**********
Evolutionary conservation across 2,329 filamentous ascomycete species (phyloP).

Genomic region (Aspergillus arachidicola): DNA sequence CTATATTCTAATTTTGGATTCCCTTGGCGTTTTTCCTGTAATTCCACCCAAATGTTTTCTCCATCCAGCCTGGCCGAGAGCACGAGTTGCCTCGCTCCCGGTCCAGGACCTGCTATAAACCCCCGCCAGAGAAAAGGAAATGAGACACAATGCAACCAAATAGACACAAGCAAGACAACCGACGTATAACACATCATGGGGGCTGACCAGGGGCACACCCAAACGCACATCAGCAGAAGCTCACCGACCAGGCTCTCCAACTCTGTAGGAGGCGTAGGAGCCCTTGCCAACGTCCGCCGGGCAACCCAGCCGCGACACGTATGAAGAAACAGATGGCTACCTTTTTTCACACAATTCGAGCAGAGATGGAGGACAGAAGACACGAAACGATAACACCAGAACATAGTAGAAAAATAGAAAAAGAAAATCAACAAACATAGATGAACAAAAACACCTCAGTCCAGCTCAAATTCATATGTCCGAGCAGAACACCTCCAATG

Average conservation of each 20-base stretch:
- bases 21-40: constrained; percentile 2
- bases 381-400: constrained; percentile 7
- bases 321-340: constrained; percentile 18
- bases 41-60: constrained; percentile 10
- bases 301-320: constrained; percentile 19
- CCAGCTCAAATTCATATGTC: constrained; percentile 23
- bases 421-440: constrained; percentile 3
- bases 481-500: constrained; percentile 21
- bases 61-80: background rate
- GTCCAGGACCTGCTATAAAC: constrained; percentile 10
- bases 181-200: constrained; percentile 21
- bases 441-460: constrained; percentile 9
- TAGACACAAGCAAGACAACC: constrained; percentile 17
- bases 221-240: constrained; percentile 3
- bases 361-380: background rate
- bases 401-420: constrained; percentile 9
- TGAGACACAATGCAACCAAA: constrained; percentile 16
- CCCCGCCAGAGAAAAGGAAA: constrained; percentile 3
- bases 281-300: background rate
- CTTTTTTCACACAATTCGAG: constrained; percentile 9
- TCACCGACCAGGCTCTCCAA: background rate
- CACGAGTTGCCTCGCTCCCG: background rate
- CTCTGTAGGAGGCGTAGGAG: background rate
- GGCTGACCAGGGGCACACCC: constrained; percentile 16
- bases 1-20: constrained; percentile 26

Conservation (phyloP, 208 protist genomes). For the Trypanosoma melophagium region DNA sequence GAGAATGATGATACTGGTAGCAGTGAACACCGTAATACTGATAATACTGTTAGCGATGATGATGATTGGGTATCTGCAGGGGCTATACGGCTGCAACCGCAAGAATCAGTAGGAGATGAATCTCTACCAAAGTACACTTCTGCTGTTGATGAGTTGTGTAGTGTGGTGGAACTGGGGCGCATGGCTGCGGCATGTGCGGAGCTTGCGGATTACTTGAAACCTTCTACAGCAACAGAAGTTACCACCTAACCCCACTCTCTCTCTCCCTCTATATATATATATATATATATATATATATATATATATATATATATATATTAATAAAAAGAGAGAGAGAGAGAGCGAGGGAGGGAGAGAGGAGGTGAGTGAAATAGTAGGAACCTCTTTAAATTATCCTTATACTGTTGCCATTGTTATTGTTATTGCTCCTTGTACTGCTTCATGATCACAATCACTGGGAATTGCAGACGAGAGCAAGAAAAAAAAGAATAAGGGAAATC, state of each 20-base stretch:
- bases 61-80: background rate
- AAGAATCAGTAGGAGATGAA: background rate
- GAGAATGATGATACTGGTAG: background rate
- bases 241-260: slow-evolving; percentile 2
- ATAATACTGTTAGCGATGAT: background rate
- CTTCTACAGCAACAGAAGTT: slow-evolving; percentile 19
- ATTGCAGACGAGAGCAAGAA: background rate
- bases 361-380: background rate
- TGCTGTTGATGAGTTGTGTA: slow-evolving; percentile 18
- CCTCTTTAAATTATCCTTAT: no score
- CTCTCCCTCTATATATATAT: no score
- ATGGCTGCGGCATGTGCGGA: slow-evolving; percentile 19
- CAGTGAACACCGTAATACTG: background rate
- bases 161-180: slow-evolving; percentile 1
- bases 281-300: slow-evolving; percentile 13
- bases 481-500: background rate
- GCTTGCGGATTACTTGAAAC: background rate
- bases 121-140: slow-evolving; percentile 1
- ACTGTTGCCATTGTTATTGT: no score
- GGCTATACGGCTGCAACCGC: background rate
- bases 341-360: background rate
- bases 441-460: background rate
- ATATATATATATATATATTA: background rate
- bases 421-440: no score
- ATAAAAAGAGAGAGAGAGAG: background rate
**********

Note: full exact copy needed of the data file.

Evolutionary conservation across 2,329 filamentous ascomycete species (phyloP).

Genomic region (Aspergillus arachidicola): DNA sequence CTATATTCTAATTTTGGATTCCCTTGGCGTTTTTCCTGTAATTCCACCCAAATGTTTTCTCCATCCAGCCTGGCCGAGAGCACGAGTTGCCTCGCTCCCGGTCCAGGACCTGCTATAAACCCCCGCCAGAGAAAAGGAAATGAGACACAATGCAACCAAATAGACACAAGCAAGACAACCGACGTATAACACATCATGGGGGCTGACCAGGGGCACACCCAAACGCACATCAGCAGAAGCTCACCGACCAGGCTCTCCAACTCTGTAGGAGGCGTAGGAGCCCTTGCCAACGTCCGCCGGGCAACCCAGCCGCGACACGTATGAAGAAACAGATGGCTACCTTTTTTCACACAATTCGAGCAGAGATGGAGGACAGAAGACACGAAACGATAACACCAGAACATAGTAGAAAAATAGAAAAAGAAAATCAACAAACATAGATGAACAAAAACACCTCAGTCCAGCTCAAATTCATATGTCCGAGCAGAACACCTCCAATG

Average conservation of each 20-base stretch:
- bases 21-40: constrained; percentile 2
- bases 381-400: constrained; percentile 7
- bases 321-340: constrained; percentile 18
- bases 41-60: constrained; percentile 10
- bases 301-320: constrained; percentile 19
- CCAGCTCAAATTCATATGTC: constrained; percentile 23
- bases 421-440: constrained; percentile 3
- bases 481-500: constrained; percentile 21
- bases 61-80: background rate
- GTCCAGGACCTGCTATAAAC: constrained; percentile 10
- bases 181-200: constrained; percentile 21
- bases 441-460: constrained; percentile 9
- TAGACACAAGCAAGACAACC: constrained; percentile 17
- bases 221-240: constrained; percentile 3
- bases 361-380: background rate
- bases 401-420: constrained; percentile 9
- TGAGACACAATGCAACCAAA: constrained; percentile 16
- CCCCGCCAGAGAAAAGGAAA: constrained; percentile 3
- bases 281-300: background rate
- CTTTTTTCACACAATTCGAG: constrained; percentile 9
- TCACCGACCAGGCTCTCCAA: background rate
- CACGAGTTGCCTCGCTCCCG: background rate
- CTCTGTAGGAGGCGTAGGAG: background rate
- GGCTGACCAGGGGCACACCC: constrained; percentile 16
- bases 1-20: constrained; percentile 26

Conservation (phyloP, 208 protist genomes). For the Trypanosoma melophagium region DNA sequence GAGAATGATGATACTGGTAGCAGTGAACACCGTAATACTGATAATACTGTTAGCGATGATGATGATTGGGTATCTGCAGGGGCTATACGGCTGCAACCGCAAGAATCAGTAGGAGATGAATCTCTACCAAAGTACACTTCTGCTGTTGATGAGTTGTGTAGTGTGGTGGAACTGGGGCGCATGGCTGCGGCATGTGCGGAGCTTGCGGATTACTTGAAACCTTCTACAGCAACAGAAGTTACCACCTAACCCCACTCTCTCTCTCCCTCTATATATATATATATATATATATATATATATATATATATATATATATATTAATAAAAAGAGAGAGAGAGAGAGCGAGGGAGGGAGAGAGGAGGTGAGTGAAATAGTAGGAACCTCTTTAAATTATCCTTATACTGTTGCCATTGTTATTGTTATTGCTCCTTGTACTGCTTCATGATCACAATCACTGGGAATTGCAGACGAGAGCAAGAAAAAAAAGAATAAGGGAAATC, state of each 20-base stretch:
- bases 61-80: background rate
- AAGAATCAGTAGGAGATGAA: background rate
- GAGAATGATGATACTGGTAG: background rate
- bases 241-260: slow-evolving; percentile 2
- ATAATACTGTTAGCGATGAT: background rate
- CTTCTACAGCAACAGAAGTT: slow-evolving; percentile 19
- ATTGCAGACGAGAGCAAGAA: background rate
- bases 361-380: background rate
- TGCTGTTGATGAGTTGTGTA: slow-evolving; percentile 18
- CCTCTTTAAATTATCCTTAT: no score
- CTCTCCCTCTATATATATAT: no score
- ATGGCTGCGGCATGTGCGGA: slow-evolving; percentile 19
- CAGTGAACACCGTAATACTG: background rate
- bases 161-180: slow-evolving; percentile 1
- bases 281-300: slow-evolving; percentile 13
- bases 481-500: background rate
- GCTTGCGGATTACTTGAAAC: background rate
- bases 121-140: slow-evolving; percentile 1
- ACTGTTGCCATTGTTATTGT: no score
- GGCTATACGGCTGCAACCGC: background rate
- bases 341-360: background rate
- bases 441-460: background rate
- ATATATATATATATATATTA: background rate
- bases 421-440: no score
- ATAAAAAGAGAGAGAGAGAG: background rate